|The Eighth Sunday in Ordinary
Psalms 92:2-3, 13-16
First Corinthians 15:54-58
Did your parents ever tell you to “watch your tongue” and you tried to do it? I mean stick your tongue out and try to look at it. That’s not so easy to do physically, and just as difficult to do verbally.
The first reading today has a list of proverbs from the Book of Sirach, which provide some food for watching. One’s speech will disclose one’s faults and how one’s mind is leaning. Praise for a person should be saved until that person has spoken, not before. Words can be counted, but how a person lives and what is spoken determines if that person can be counted upon.
In today’s Gospel, Jesus speaks in little proverbs or self-obvious questions. A good tree produces good fruit, but not a bad one. It is difficult to see the good things or faults of another, when your own eye has a “wooden beam” in your own eye. The goodness that is inside a person will be revealed as coming from a store house. Deeds and actions flow easily from the goodness within. "From the fullness of the heart the mouth speaks."
These readings seem to tell us to watch our tongues and so we should, but there is more upon which to reflect today. Words do reveal the heart and mind, but even more do the words we call gestures, actions and doings.
We can not mean, sometimes, the things we say and we have the vocal power to reverse the injury by other words which we do mean. It is more difficult not to mean the actions we perform. “Watch your actions” and you will know more who you are. What Jesus is asking of His disciples, is to begin watching how much of Him (Jesus), is in them and how their gestures reveal Him. We are “inside-out” people. We are in a constant process of going outside or letting it all hang out.
If Jesus were speaking to us, His disciples today, He would say something like this:
“Can a wild driver teach his son to drive?”If a person remains silent, that person’s mystery is preserved. When a person begins speaking the mystery of that person begins dissolving. Jesus is asking His disciples to learn from Him, that actions speak truer than words, though words have their own limited power of revelation. Others grow to know us and what is in our insides. The challenge for His disciples and for us, is whom do we want to reveal and how.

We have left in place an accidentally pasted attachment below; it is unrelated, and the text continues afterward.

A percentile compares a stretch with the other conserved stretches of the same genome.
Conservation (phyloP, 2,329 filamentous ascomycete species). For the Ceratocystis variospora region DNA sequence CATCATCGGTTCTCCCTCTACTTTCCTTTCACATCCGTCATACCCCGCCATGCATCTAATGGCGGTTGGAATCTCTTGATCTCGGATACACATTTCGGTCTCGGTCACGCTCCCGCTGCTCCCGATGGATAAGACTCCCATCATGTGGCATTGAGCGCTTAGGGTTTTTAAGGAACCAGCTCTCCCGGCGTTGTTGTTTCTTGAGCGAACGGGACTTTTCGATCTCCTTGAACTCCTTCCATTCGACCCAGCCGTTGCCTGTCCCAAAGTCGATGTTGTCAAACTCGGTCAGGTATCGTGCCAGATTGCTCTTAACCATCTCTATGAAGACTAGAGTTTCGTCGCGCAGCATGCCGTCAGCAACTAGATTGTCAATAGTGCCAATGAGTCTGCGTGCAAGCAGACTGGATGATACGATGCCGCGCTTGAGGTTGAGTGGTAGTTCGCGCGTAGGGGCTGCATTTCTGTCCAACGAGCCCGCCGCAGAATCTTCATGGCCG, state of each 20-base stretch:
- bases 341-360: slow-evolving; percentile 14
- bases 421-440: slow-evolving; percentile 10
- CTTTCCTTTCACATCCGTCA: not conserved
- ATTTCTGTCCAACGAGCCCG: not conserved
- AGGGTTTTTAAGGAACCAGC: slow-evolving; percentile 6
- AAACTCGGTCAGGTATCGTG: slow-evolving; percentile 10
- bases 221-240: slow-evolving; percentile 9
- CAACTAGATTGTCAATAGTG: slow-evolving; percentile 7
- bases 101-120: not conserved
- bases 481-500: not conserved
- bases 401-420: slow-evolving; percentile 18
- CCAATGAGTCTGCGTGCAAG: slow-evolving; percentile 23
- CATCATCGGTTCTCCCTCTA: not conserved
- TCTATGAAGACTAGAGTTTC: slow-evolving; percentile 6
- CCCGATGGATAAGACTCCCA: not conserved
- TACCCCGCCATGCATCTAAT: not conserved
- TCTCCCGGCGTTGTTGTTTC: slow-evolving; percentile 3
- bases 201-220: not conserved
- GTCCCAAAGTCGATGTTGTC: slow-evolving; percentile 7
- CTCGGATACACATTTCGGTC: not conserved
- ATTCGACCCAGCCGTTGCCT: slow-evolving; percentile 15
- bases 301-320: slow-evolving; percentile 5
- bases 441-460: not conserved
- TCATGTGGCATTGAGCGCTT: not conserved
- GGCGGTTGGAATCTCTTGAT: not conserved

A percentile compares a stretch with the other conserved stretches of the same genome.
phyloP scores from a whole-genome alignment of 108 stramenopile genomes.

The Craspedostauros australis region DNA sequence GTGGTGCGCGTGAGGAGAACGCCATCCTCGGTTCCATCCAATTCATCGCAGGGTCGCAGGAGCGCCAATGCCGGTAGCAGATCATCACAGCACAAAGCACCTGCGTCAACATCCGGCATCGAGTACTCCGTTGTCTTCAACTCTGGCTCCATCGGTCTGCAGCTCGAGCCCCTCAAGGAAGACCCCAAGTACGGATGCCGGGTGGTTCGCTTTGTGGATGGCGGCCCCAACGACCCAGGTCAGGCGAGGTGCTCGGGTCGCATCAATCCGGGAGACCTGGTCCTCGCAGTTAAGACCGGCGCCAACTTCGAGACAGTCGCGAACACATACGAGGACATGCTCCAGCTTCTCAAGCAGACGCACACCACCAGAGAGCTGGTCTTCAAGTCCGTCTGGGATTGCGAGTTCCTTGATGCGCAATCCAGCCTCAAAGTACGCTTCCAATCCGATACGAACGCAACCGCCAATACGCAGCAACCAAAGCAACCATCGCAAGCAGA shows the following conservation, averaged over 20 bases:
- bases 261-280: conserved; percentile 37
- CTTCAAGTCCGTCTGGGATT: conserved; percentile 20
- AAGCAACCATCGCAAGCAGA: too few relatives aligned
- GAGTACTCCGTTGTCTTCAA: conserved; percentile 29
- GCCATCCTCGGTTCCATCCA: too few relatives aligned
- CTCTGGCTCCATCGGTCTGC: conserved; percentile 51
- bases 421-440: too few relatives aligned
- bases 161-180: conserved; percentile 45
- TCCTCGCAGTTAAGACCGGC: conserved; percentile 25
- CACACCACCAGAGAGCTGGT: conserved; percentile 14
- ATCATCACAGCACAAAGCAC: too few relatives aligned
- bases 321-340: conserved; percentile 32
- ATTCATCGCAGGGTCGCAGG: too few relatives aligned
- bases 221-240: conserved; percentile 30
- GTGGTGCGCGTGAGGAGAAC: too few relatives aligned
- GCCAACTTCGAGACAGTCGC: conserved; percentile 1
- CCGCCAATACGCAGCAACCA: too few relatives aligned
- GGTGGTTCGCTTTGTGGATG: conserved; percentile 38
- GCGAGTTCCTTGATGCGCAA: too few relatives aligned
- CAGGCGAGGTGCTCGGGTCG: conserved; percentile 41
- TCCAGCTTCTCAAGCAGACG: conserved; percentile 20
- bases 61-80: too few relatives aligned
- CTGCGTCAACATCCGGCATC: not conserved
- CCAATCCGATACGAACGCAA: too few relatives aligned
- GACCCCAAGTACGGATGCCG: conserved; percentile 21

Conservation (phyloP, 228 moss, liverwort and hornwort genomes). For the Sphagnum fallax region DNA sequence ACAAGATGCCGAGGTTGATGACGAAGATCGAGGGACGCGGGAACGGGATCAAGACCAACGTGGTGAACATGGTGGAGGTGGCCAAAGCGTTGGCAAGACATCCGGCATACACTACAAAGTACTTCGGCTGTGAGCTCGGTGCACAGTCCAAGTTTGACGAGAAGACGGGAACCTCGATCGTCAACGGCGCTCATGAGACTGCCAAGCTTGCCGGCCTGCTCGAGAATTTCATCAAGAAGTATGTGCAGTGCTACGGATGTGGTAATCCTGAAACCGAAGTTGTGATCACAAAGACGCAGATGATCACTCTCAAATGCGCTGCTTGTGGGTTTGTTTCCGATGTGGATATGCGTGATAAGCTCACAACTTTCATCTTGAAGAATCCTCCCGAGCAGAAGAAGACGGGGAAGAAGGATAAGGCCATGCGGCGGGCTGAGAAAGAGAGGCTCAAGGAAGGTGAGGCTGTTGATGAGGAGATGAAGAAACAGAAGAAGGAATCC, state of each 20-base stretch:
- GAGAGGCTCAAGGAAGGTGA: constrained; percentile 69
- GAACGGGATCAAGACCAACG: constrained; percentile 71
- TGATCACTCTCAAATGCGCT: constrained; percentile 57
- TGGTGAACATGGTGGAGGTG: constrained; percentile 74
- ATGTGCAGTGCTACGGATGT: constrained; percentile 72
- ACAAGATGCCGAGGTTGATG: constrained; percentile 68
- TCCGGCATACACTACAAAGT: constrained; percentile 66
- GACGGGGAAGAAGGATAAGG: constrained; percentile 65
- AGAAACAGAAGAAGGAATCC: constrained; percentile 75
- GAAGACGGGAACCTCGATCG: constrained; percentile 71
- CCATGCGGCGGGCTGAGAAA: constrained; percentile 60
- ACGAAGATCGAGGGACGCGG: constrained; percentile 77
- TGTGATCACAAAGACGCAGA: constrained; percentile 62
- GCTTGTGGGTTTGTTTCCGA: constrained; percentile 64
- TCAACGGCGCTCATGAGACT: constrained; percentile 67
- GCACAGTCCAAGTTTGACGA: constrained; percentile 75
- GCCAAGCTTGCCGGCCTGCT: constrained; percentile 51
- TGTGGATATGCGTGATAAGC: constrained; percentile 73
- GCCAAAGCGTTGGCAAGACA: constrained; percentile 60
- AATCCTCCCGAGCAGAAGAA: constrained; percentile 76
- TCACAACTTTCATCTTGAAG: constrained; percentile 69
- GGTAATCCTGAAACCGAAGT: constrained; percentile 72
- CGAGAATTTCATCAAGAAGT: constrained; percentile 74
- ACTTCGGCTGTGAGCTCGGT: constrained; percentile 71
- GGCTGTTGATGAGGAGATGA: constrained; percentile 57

Those who read this Daily Reflection each week do get to know me little-by-little, through my words. You might think I am quite the sage, or spiritual master. You might think I am very learned or funny or even brilliant. Well you go right on thinking what you want. Just from these words you might know somethings, but not as much as if you watched me in my Daily Actions. Even our selves do not know all that is within us, but if we can gently “watch our steps” we might grow to enjoy how much goodness is in our store houses. We, as with the early Disciples, are growing in our letting Him more deeply in, so that we can more fruitfully let Him out.
We may be surrounded by folks who are great displays of God’s goodness to them and through them. They might not even know this process is going on. Christ plays through our faces into a world that longs to see Him in action. The actions might be patiently lying in a hospital bed or swinging on a summer porch. We will do who we are and our words bespeak our hearts, but our actions blaze out our truer selves in bold letters. It is most helpful to remember that not all of our words and deeds are purely of God; we have much of self that is in process. No one person reveals the fullness of God, that’s Who Jesus is. We are baptized into Him, but it takes grace and much time to empty out the self and let Christ occupy the residence.
I am done writing words now and I wish that my actions could flow as easily. The real tension for us all, is to stay faithful to God’s slowly filling up my store house and my slowly sharing out all God’s good gifts given me. This is our real holiness, that we deal out our indoors, even while our doors aren’t open all the way and all our shelves not totally filled. The test is not perfection, but patient perseverance.
“I will sing to the Lord for his goodness to me, I will sing the name of the Lord, Most High.”
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